Grace Garey is the co-founder of Watsi, a nonprofit startup connecting medical patients who can't afford procedures to donors online. I first heard about Grace and Watsi through this article on the incredibly successful email campaign the team ran for their Universal Fund initiative. Through reading more interviews with Grace, I learned that Watsi was the first nonprofit startup to be accepted into Y Combinator and was curious to learn more. With no prior marketing experience, Grace approaches their unique challenges with ease and confidence. She applies this straightforward, problem-solving mentality to new challenges, rather than let them be a source of intimidation. It was an inspiring conversation with a lot of great takeaways.
I know that working in a nonprofit and a startup that your role must be constantly changing. Can you tell me what your role is at the moment and what that looks like?
Yes, it is always changing! As a co-founder, your role and you as a person, from the beginning to now hopefully scales, along with your organization. So I’m one of the co-founders of Watsi, and broadly I’m in charge of marketing. I spend my time thinking about how to compel people to support a stranger that they will probably never meet, online.
I’m currently exploring company partnerships, and whether there's an opportunity for us to help everyone from small startups to larger public companies give back and engage their customers and employees in a meaningful, and personal way with Watsi. How we might be able to turn some of their energy and financial support into awesome impact. That’s a new area I’m exploring at the moment.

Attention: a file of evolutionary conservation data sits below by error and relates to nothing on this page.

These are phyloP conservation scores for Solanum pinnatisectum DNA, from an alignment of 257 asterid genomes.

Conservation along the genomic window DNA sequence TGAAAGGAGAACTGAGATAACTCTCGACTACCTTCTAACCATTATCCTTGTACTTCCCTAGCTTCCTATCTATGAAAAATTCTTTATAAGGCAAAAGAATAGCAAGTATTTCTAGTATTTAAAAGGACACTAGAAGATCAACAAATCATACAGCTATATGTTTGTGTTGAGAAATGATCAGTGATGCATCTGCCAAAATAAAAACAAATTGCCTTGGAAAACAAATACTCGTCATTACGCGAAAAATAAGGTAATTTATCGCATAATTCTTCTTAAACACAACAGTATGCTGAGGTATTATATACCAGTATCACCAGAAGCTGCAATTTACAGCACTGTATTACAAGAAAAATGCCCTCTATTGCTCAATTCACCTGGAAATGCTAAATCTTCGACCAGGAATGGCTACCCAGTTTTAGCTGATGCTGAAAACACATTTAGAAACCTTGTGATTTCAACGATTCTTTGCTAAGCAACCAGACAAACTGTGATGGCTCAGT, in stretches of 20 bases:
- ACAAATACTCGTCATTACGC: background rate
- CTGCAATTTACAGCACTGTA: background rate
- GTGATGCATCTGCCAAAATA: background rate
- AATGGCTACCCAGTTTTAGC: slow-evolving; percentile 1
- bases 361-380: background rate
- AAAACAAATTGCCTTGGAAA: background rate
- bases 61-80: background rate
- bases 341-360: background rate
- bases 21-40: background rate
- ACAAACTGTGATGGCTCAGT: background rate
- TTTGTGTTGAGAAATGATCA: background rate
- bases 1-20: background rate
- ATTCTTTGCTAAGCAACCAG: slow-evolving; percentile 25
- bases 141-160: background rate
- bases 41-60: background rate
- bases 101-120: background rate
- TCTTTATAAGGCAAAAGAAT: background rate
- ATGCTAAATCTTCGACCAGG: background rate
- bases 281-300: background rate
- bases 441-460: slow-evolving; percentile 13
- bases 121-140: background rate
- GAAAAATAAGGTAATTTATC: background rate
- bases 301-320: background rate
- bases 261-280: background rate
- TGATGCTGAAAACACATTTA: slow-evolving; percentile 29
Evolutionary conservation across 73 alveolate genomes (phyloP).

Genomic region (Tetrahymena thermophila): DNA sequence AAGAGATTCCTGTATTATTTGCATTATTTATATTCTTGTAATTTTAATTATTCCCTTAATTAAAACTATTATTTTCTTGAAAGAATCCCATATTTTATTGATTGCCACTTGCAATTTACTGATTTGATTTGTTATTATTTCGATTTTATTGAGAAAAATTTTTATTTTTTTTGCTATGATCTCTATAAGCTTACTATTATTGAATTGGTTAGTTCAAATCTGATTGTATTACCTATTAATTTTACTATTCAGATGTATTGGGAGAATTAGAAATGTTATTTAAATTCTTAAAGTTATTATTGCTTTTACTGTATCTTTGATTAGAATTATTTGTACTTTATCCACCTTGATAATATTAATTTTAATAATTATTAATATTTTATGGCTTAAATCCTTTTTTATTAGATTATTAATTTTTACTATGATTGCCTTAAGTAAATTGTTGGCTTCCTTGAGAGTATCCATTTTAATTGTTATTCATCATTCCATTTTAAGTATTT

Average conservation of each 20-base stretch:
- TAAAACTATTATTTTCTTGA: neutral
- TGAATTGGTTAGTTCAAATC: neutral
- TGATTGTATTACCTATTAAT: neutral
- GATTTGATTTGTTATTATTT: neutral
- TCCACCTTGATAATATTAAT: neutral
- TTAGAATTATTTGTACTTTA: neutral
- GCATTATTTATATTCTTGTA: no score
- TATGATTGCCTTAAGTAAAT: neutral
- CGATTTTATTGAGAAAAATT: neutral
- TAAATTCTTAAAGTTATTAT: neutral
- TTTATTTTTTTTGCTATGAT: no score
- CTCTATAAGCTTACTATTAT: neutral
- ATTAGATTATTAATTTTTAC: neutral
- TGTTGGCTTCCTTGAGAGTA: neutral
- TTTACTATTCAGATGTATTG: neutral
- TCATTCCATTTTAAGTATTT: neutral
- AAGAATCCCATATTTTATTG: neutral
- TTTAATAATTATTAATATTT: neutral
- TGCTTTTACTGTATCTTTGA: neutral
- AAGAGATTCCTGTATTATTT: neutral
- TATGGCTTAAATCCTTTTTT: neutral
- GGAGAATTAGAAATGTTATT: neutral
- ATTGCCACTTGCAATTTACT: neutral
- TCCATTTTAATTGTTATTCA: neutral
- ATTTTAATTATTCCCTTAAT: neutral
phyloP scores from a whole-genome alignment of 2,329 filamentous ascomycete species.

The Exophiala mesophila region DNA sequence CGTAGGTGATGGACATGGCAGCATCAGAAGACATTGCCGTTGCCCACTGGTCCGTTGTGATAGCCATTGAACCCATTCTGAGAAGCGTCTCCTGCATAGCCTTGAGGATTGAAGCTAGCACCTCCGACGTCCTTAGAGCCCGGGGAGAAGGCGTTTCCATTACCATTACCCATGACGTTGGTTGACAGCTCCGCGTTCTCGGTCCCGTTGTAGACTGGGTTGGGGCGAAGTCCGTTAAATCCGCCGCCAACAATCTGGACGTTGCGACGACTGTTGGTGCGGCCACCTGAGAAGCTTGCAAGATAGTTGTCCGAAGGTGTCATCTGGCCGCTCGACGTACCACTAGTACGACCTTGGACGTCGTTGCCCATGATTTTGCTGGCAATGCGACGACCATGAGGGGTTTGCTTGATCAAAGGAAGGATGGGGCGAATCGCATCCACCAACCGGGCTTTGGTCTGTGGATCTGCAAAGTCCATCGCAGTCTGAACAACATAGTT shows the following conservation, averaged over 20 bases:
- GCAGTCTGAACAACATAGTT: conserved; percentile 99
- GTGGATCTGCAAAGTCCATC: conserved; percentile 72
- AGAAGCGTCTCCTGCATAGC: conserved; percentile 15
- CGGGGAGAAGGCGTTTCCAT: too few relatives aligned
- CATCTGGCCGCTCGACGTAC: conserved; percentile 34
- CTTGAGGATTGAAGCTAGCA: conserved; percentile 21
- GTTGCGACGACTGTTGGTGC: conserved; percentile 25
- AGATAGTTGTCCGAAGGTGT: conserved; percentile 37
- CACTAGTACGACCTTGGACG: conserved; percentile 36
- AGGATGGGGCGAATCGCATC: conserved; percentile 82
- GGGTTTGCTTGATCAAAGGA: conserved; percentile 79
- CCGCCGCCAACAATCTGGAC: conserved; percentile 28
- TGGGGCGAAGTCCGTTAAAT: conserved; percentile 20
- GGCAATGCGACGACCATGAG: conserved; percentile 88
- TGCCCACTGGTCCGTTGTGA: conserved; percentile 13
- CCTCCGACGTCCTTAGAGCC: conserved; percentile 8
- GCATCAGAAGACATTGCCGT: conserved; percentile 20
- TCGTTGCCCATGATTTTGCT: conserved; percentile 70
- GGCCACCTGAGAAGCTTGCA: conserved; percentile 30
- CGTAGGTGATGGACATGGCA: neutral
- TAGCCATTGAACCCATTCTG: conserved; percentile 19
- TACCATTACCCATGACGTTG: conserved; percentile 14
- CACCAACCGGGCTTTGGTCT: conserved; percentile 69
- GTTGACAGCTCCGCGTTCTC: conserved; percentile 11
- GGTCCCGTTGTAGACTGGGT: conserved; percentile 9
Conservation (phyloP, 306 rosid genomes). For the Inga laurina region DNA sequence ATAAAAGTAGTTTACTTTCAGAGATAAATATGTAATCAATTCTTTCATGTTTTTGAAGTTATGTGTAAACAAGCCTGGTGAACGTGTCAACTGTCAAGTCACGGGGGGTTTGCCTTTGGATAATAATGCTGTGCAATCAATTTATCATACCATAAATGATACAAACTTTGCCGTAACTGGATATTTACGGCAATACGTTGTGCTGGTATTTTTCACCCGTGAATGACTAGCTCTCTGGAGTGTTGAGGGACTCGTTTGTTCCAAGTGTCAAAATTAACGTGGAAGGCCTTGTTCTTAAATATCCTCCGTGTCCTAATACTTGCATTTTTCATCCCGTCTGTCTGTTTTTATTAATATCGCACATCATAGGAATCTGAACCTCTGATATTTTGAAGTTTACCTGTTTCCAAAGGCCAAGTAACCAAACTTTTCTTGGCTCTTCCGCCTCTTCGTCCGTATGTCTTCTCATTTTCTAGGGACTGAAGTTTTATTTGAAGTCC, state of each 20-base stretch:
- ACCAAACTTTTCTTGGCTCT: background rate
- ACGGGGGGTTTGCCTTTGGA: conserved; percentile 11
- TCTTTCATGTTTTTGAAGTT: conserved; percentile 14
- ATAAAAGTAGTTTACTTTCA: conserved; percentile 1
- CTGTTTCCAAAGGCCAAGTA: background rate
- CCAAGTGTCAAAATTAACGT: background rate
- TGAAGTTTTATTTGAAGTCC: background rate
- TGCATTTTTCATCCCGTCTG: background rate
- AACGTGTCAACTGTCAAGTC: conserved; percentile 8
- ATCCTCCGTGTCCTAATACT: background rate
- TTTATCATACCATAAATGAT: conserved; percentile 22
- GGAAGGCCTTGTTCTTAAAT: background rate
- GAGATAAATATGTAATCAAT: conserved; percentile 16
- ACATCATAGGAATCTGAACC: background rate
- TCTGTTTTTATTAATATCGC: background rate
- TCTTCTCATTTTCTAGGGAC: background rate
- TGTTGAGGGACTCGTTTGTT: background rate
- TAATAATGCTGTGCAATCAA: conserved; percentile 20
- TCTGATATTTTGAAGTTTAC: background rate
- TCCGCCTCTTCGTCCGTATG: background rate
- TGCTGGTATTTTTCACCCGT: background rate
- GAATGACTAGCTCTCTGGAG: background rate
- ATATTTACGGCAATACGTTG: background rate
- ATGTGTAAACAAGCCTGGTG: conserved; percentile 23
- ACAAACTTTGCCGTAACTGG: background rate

Did you have experience in marketing before? How did you end up on the marketing side of things?
I didn’t really have experience in anything before [laughs]. We started working on Watsi on nights and weekends on top of our day jobs, right when I graduated from college.
I spent a lot of my time in school taking time off to go live in other countries and work with nonprofits. I ended up taking another quarter off of school to go work at a big international humanitarian advocacy organization in DC. So I had some experience but nothing too impressive to speak of.
I think I ended up focusing on marketing because the piece of Watsi I’m always most excited about is the opportunity to connect people in a really different way. I spent a lot of time studying foreign policy, international development, and politics. Also, a lot of time inserting myself into the existing infrastructure that is out there today. There are all these traditional mechanisms set up for how we can help people across the world that I always thought I would just insert myself into and hopefully make some kind of a positive impact.
What I realized is there is much more potential. There’s technology just coming about now for example, where we see people connecting in their social lives and summoning a driver of a car with a click of a button. The internet is connecting us directly in all these kinds of ways. That’s what drew me to see if there is a way to apply that kind of connection to some of the world’s biggest problems. The professional term might be marketing but I really think of it as just how to use the internet to share these stories in a way that compels people to get involved and act.